As 2019 draws to a close, I find myself reflecting on year one of leading the Department of Workforce Development.
Maybe my family's background in commercial fishing on the Great Lakes (think "Deadliest Catch" with heavy Wisconsin accents) informed our vision, but in this first year our agency prioritized casting a wider and stronger workforce net to achieve greater economic outcomes for Wisconsin. Despite the challenges presented by national trade tensions and a tight labor market, after meeting with Wisconsinites across the state and witnessing the diverse programs administered by DWD and other public and private workforce stakeholders, I can't help but feel proud about our work in 2019 and optimistic heading into 2020.
The "wider net" vision guided our efforts for those reentering society from incarceration. Wisconsin currently has two job centers in correctional facilities, and thanks to the governor's budget, we are proud and excited to open more in 2020. With 9,000 inmates released in Wisconsin annually, we have an opportunity to ensure a productive transition back into society for the benefit of those reentering, our communities, taxpayers, and our economy.
Removing barriers and reducing stigma for people with disabilities through Project SEARCH is another 2019 success story. A record-high 224 young adults graduated this year. This internship and education program leads to competitive integrated employment for graduates, as well as a better understanding of the incredible assets people with disabilities bring to our economy.
A wider net also means meeting our customers where they are. This fall, we delivered Wisconsin's first mobile job center, capable of traversing our great state to employer hiring events, technical colleges, community festivals and other destinations. The mobile job center has already hit the pavement throughout Wisconsin to help place more Wisconsinites in quality jobs.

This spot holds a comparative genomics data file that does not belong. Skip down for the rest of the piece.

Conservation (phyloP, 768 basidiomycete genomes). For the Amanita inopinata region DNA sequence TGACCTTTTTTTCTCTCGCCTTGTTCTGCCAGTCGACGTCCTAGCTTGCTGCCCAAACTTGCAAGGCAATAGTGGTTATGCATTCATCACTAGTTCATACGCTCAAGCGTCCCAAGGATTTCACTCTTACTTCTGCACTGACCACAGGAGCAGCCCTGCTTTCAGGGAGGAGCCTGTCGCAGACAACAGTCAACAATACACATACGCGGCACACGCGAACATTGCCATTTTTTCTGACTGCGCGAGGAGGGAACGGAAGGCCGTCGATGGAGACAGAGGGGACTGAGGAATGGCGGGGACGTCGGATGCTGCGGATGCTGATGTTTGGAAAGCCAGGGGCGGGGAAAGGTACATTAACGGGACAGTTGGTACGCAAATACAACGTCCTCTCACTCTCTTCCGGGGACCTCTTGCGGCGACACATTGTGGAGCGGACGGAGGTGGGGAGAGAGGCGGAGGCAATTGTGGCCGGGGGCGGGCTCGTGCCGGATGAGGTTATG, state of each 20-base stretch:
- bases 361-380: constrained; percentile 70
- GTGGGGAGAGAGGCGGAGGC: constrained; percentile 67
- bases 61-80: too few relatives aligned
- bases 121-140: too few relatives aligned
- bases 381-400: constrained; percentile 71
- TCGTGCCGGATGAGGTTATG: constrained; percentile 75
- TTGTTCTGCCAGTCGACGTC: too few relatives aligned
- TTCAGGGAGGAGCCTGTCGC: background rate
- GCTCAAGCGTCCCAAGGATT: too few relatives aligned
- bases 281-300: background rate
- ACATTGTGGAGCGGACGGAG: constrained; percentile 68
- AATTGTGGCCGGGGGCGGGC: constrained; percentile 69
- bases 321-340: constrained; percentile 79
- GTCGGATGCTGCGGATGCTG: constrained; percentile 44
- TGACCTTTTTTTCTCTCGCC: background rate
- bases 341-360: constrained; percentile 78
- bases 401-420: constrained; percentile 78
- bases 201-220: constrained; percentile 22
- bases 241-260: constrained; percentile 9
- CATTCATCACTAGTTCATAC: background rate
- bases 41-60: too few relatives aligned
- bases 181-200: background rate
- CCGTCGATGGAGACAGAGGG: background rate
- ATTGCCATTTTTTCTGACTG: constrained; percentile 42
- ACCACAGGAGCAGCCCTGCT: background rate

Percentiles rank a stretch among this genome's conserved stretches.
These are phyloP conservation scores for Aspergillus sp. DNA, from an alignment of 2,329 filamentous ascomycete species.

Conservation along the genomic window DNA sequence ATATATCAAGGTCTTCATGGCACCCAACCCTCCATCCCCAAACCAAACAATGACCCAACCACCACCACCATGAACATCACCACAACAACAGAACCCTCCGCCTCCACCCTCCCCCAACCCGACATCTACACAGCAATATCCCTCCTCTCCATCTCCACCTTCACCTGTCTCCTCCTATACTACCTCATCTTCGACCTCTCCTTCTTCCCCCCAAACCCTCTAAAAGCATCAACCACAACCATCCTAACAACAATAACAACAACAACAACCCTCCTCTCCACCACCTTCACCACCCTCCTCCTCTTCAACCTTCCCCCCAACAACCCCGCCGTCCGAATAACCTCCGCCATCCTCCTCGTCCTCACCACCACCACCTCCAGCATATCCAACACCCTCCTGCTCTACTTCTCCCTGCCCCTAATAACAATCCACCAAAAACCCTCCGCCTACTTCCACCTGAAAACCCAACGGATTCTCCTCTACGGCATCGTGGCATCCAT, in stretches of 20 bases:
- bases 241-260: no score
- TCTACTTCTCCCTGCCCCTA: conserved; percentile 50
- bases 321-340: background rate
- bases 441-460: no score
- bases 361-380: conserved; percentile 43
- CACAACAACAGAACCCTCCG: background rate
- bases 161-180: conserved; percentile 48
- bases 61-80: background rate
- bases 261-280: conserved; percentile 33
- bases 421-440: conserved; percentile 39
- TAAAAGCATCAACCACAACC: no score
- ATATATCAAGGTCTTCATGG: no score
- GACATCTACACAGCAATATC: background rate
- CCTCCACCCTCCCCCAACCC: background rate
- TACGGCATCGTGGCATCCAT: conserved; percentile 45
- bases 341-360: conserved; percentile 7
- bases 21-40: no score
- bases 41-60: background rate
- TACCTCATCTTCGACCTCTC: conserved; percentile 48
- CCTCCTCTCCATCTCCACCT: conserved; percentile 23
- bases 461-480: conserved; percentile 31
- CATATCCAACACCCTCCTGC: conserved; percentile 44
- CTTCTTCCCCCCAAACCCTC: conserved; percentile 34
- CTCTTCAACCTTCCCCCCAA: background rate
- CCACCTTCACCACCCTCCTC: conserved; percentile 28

When it comes to a "stronger net," we are proud to have a record number of youth apprentices enrolled this year (5,099), with an expected 10% increase for the 2020-21 school year. We continue to be bullish on the "earn and learn" model of skills training, and youth apprenticeship offers the unique opportunity for high schoolers to test drive industries, companies and careers, while simultaneously introducing businesses to potential long-term employees.
We have seen a record 28% increase in utilization of our bridge program, guiding youth apprentices into registered apprenticeships. As we introduce apprenticeship opportunities in new industries, such as IT, health care and finance, we hope more individuals will consider apprenticeship as a cost-effective approach to pursuing both their education and career. Our Pre-Apprenticeship Readiness Program, which won the 2019 Diversity Award from the State Council on Affirmative Action, is ensuring more people can successfully enter and complete apprenticeship programs.
Other accomplishments we are excited to share include a record-high Unemployment Insurance Trust Fund balance which reached $2 billion and our expansive outreach efforts. DWD offers important services that we want Wisconsinites to know about and access. In this digital age, we've made it a point to tell our agency's story and share the impact of our programs and how to access them through social media and our new "On, Wisconsin Workforce" podcast, which also features state workforce news and trends. We are also thrilled to be launching a new, more streamlined and user-friendly website on Jan. 2.
Of course, the successes of 2019 mark only the start of our state's workforce journey. With all hands on deck, we'll continue our course for greater workforce recruitment, higher wages and strong worker protections to ensure a Wisconsin economy that works for everyone in 2020 and the years to come.
Caleb Frostman is secretary-designee of the Wisconsin Department of Workforce Development.
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